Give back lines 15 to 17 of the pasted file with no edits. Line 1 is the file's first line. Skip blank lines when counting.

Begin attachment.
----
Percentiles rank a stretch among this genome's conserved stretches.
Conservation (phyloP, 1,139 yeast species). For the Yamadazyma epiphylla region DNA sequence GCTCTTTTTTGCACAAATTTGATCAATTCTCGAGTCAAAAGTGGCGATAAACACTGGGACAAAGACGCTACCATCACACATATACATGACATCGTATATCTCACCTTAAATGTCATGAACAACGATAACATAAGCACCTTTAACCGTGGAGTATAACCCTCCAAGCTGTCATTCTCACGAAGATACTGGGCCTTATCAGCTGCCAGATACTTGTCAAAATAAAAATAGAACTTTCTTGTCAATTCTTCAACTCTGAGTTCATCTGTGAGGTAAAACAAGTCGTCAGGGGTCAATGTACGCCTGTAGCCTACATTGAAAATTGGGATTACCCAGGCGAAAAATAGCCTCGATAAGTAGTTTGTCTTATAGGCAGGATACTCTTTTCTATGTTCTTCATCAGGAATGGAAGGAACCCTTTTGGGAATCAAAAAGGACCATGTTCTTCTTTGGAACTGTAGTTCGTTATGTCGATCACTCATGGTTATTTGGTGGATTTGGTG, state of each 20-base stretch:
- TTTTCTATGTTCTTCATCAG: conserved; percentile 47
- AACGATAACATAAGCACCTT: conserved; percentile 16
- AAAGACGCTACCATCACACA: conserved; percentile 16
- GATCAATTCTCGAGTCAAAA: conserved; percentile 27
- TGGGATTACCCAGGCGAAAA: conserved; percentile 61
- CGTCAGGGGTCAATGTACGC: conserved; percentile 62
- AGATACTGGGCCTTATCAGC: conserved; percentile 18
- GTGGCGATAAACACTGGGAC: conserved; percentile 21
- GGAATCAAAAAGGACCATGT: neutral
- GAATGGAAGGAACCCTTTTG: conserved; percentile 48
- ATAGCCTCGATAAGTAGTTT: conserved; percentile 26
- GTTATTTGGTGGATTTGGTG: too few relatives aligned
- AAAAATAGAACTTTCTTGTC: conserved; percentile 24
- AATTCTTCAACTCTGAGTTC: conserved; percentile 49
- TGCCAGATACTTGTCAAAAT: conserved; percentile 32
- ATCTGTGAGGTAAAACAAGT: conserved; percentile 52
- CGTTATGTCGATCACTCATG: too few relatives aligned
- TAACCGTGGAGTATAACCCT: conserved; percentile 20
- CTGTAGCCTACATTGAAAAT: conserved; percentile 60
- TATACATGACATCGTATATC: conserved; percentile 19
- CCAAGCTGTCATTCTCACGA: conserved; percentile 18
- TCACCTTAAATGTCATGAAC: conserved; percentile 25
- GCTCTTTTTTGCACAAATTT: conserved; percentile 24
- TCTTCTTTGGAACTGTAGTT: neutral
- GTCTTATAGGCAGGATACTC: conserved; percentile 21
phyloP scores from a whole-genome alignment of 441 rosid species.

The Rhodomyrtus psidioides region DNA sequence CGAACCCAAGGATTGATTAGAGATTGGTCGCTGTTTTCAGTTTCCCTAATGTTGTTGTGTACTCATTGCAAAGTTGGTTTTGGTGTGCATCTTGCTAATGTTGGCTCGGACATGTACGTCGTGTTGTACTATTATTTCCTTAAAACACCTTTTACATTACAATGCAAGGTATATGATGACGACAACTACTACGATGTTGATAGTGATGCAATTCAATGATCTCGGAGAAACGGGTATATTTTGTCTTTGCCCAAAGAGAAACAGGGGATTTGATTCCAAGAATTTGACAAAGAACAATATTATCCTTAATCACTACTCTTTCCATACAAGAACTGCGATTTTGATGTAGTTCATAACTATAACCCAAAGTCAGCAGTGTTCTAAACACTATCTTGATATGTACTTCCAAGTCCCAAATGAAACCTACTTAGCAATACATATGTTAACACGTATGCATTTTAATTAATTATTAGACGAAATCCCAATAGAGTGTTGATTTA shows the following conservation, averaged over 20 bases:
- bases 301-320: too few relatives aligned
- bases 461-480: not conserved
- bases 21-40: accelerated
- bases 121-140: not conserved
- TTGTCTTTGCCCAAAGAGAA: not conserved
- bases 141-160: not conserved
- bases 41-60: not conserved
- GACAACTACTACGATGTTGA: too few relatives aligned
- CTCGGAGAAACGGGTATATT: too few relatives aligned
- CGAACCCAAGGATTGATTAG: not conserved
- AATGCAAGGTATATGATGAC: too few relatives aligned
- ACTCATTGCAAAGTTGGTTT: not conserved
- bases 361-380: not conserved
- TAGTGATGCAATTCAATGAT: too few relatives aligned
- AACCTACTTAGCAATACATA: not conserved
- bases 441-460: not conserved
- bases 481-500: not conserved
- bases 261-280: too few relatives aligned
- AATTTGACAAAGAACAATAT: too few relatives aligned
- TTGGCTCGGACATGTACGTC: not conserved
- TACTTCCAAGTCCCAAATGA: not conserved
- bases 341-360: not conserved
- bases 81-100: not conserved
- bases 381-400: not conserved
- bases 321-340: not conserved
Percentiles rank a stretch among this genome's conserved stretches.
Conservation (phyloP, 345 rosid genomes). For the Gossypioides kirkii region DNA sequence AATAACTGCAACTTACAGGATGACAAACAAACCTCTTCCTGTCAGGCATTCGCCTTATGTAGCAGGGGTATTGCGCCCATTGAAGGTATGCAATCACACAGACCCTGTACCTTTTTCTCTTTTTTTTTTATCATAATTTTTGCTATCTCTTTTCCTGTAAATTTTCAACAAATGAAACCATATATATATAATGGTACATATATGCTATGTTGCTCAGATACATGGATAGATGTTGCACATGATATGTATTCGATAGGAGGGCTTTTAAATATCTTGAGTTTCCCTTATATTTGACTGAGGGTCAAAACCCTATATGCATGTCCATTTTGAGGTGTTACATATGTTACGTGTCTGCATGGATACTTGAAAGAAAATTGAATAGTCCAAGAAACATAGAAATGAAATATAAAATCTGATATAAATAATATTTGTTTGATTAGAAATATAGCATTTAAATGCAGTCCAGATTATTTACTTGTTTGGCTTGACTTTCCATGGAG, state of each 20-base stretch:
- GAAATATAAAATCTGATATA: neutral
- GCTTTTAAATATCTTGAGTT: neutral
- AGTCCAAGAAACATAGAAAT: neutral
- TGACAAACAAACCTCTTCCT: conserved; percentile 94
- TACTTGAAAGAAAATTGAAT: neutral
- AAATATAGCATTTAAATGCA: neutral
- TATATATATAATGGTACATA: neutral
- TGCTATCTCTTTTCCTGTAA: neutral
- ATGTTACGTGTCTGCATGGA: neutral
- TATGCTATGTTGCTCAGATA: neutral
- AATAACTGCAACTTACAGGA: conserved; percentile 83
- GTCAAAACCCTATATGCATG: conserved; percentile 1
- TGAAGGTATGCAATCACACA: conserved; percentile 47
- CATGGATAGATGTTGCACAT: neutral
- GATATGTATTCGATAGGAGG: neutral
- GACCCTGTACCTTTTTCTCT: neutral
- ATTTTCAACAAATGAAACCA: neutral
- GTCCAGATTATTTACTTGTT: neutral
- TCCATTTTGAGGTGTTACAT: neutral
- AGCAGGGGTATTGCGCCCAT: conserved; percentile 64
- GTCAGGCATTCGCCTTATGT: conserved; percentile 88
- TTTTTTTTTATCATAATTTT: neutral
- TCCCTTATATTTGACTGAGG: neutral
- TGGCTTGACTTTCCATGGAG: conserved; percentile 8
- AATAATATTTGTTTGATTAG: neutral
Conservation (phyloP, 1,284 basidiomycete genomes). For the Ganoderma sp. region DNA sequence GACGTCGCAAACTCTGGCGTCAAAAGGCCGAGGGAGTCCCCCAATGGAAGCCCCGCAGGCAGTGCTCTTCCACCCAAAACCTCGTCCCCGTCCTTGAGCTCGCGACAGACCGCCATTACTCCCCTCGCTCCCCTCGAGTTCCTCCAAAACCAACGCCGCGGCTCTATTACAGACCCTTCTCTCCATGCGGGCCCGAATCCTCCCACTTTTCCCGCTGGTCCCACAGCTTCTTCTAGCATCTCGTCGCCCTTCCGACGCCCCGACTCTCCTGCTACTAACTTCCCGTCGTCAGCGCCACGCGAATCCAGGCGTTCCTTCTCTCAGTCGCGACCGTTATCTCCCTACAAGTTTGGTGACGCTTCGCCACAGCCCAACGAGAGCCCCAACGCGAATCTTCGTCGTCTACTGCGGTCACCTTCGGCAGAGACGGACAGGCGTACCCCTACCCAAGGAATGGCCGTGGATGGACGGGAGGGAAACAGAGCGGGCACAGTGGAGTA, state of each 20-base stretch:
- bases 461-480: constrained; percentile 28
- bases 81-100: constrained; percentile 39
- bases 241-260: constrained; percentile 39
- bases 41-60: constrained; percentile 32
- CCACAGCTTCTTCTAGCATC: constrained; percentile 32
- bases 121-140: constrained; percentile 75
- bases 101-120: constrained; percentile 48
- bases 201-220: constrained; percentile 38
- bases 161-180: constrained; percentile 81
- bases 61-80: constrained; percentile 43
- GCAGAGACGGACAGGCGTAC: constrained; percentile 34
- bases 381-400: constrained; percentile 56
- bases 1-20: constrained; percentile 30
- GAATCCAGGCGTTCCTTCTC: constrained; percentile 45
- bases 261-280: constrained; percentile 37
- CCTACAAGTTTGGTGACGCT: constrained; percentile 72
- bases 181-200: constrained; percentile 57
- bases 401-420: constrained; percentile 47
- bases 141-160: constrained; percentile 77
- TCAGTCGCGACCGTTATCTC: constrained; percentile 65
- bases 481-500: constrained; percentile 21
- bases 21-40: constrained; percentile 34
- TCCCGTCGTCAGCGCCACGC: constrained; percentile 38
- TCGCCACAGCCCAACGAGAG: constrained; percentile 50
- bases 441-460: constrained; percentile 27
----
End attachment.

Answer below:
- AAAAATAGAACTTTCTTGTC: conserved; percentile 24
- AATTCTTCAACTCTGAGTTC: conserved; percentile 49
- TGCCAGATACTTGTCAAAAT: conserved; percentile 32